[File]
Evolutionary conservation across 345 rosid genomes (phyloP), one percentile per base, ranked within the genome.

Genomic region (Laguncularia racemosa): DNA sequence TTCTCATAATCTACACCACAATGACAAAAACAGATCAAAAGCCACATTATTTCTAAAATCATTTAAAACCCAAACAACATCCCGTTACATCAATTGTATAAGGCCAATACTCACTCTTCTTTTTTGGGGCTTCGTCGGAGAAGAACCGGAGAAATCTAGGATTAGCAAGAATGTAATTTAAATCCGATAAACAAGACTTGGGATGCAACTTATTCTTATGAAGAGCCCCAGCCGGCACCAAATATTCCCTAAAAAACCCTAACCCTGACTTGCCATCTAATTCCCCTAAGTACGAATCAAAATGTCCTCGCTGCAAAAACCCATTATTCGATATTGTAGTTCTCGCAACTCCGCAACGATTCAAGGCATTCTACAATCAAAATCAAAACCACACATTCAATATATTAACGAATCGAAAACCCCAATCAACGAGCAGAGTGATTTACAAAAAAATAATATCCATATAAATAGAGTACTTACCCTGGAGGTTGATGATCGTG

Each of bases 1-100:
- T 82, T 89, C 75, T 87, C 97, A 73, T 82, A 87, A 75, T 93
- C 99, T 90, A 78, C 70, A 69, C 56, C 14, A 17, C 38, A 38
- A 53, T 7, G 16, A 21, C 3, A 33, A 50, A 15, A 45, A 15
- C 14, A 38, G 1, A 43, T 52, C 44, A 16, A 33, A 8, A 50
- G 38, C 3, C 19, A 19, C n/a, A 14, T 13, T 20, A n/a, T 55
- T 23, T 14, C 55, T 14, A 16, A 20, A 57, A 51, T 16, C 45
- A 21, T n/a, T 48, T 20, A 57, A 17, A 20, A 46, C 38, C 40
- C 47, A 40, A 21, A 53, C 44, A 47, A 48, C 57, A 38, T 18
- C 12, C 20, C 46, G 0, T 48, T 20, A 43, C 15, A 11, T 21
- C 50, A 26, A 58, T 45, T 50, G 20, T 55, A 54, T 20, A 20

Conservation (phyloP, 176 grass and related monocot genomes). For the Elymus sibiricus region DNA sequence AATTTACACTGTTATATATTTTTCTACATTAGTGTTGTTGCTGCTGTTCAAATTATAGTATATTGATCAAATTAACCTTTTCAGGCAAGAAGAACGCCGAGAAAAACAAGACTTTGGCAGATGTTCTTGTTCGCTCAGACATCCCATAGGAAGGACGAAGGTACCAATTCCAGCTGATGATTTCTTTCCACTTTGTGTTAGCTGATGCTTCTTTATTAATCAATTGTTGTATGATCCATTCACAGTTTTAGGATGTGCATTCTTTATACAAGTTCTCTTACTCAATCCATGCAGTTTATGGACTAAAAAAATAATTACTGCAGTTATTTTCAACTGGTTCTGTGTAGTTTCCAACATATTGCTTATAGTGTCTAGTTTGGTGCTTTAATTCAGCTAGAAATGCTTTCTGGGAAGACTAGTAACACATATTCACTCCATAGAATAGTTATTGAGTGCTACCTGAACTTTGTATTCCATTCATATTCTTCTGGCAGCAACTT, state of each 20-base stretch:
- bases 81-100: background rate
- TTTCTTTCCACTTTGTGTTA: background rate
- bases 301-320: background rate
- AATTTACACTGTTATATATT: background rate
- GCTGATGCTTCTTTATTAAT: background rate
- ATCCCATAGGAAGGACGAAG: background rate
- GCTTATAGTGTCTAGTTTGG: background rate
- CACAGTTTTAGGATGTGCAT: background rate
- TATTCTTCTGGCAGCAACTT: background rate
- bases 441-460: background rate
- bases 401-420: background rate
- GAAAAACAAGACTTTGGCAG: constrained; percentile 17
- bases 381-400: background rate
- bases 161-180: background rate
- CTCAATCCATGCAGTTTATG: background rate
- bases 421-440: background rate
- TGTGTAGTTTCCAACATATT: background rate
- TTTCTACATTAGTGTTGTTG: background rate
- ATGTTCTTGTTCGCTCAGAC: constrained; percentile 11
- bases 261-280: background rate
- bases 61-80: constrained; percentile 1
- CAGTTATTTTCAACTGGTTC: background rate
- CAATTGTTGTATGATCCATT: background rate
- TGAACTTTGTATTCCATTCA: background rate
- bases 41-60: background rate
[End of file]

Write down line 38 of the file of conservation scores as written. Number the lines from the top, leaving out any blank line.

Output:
- TGAACTTTGTATTCCATTCA: background rate